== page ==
SC asks petitioners to suggest legal questions for the Bench to answer
Indicating that it will refer the Sabarimala temple entry restriction on women of a certain age to a Constitution Bench, the Supreme Court on Monday said the main issue to be decided was whether the multitude of worshippers of Lord Ayyappa visiting the shrine form a separate religious “denomination”, and if so, should their privilege to manage their religious affairs yield to the fundamental right of women to practice religion freely.
On Monday, a three-judge Bench of Justices Dipak Misra, R. Banumathi, and Ashok Bhushan reserved its judgment on the question of referring a batch of petitions challenging the temple’s restriction to a Constitution Bench of five judges of the Supreme Court.
The court asked all the parties in the case, from various petitioners, women’s organisations, Ayyappa groups, the State of Kerala and the Travancore Devaswom Board (TDB) to suggest legal questions which the three-judge Bench would formally refer to the Constitution Bench to answer.
A 1991 Kerala High Court judgment supported the restriction imposed on women devotees. It had found that the restriction was in place since time immemorial and not discriminatory to the Constitution. The Bench said the High Court judgment was no bar on a Constitution Bench of the Supreme Court from deciding the issue afresh. “We are not bothered by the principle of res judicata,” Justice Misra responded to senior advocate K.K. Venugopal, who represents the TDB.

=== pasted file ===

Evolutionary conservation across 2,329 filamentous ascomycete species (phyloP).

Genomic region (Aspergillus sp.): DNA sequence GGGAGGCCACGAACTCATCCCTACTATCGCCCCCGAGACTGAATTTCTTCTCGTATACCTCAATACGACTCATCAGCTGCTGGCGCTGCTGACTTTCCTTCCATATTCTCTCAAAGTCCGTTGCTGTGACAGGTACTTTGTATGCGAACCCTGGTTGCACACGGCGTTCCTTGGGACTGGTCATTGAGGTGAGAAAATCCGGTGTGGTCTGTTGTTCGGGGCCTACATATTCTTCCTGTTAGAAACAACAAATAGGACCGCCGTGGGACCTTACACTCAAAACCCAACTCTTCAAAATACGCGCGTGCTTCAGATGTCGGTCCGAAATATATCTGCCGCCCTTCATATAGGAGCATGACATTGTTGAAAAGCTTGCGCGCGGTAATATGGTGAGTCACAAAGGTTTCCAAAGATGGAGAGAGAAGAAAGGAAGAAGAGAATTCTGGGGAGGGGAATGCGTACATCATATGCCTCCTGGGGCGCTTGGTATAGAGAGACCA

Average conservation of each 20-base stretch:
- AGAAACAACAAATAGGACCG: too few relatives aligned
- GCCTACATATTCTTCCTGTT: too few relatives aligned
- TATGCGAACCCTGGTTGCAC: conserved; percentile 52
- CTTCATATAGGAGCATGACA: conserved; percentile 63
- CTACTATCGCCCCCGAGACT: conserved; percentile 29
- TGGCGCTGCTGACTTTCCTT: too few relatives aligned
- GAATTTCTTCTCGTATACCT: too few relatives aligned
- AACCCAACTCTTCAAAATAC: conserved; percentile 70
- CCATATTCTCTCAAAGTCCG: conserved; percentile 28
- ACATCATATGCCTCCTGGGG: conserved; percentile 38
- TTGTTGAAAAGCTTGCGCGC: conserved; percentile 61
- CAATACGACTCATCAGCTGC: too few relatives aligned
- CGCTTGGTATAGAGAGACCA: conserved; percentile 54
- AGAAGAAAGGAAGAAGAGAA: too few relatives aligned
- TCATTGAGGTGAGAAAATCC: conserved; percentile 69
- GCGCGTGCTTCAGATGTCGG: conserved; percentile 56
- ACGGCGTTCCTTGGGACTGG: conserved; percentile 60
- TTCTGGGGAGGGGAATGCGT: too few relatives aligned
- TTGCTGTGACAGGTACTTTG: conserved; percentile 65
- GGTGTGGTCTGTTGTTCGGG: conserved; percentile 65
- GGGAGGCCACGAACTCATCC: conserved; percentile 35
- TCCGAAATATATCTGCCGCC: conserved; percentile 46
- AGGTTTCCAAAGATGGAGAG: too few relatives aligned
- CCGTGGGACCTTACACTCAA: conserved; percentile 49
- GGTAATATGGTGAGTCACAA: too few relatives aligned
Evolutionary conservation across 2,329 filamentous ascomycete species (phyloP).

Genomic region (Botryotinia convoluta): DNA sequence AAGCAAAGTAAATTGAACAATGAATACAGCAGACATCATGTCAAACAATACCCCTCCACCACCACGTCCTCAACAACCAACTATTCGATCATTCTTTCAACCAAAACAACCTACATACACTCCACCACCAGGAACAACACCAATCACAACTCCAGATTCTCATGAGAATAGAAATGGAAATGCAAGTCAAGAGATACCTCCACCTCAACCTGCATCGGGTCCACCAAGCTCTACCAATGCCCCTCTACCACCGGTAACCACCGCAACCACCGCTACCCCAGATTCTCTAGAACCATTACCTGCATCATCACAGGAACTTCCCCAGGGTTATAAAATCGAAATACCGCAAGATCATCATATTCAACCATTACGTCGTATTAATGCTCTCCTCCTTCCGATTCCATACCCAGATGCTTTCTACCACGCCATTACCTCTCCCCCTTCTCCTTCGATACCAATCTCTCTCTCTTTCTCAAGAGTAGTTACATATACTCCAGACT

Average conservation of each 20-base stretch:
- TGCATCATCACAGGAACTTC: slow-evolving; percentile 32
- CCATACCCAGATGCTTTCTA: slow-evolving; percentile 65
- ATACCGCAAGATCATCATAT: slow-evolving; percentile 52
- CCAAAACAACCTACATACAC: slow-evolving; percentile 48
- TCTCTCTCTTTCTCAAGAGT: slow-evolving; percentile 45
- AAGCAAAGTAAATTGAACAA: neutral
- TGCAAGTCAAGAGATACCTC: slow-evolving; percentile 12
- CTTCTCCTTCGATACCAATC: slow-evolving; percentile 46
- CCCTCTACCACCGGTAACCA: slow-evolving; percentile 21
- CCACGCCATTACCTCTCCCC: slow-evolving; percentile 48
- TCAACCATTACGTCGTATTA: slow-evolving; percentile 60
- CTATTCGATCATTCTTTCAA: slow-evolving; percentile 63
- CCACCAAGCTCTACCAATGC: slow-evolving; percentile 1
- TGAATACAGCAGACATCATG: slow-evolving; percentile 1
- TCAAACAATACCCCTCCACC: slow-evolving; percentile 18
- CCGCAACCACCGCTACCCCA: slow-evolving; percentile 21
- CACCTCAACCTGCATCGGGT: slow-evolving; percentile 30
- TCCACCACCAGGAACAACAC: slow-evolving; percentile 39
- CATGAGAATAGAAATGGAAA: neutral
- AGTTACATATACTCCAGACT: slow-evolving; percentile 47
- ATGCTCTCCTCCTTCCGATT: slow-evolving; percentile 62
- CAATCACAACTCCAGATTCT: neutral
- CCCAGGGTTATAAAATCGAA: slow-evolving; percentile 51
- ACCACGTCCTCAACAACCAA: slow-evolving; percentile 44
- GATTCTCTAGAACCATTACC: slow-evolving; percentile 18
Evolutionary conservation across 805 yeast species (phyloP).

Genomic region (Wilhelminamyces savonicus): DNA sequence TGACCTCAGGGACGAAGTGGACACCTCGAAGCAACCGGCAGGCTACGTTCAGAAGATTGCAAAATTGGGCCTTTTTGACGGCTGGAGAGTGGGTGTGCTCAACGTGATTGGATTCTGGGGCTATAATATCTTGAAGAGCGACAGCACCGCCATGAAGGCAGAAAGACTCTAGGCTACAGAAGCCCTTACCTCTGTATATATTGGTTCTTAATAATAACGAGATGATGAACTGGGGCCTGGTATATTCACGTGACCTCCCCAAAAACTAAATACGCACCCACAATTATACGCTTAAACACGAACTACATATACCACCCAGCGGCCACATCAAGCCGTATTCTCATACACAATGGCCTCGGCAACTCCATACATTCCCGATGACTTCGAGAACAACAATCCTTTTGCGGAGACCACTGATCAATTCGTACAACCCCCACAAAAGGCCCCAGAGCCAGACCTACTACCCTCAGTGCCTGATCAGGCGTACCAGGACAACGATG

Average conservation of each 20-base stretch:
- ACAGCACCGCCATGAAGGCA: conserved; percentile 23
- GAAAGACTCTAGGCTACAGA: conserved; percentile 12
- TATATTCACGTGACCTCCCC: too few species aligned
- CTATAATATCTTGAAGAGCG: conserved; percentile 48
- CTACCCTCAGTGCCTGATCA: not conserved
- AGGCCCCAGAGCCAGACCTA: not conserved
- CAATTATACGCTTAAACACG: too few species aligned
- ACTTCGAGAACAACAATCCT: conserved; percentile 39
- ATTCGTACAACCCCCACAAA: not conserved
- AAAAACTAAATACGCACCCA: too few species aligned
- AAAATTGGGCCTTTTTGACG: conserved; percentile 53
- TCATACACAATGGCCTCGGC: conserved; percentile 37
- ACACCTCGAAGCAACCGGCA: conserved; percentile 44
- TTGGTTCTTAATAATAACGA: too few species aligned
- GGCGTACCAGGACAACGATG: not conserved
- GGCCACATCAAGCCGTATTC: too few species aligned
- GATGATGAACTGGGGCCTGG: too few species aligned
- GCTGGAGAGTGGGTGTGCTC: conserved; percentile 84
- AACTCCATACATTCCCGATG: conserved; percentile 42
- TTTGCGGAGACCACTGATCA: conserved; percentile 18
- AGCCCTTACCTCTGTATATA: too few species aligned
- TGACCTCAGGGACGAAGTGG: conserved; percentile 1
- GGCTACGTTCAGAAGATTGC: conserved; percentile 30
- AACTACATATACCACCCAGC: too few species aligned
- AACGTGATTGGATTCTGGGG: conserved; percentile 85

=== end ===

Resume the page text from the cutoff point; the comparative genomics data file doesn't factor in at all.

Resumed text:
The Pandalam royal family and several Ayyappa groups had contended that the deity was not “interested” in women devotees of the restricted age bracket visiting him, Justice Misra reacted that such arguments merely based on conjecture without any constitutional basis cannot be entertained in the Supreme Court.
“The deity’s interest is a hypothesis which we do not want to comment on now. It is not within our domain. God is everywhere, in every atom,” Justice Misra remarked.
“But the deity is a perpetual minor, the case cannot be decided without considering his interest,” advocate V.K. Biju, appearing for Rahul Easwar, president of the Ayyappa Dharma Sena, argued.
Justice Misra orally observed that the primary questions which the larger Bench would have to answer was whether the restriction was a “permissible practice”, whether the Ayyappa devotees visiting Sabarimala form a religious denomination, who is the competent authority to decide on whether the restriction comes within the ambit of “custom” and, whether such a “custom” comes under the constitutional principles.
Senior advocate Jaideep Gupta, counsel for the State government, said the restriction on women was not “necessarily a custom”.
The court said that another aspect which may have to be decided was whether the freedom for a denomination to manage their religious affairs under Article 26 should yield to the freedom of conscience and religion under Article 25 of the Constitution.
Mr. Venugopal argued that the worshippers of Swami Ayyappa form a denomination and their “denominational rights should get primacy”.
Mr. Venugopal submitted that there was no question of “absolute prohibition” in the temple, only women of a certain age group were restricted.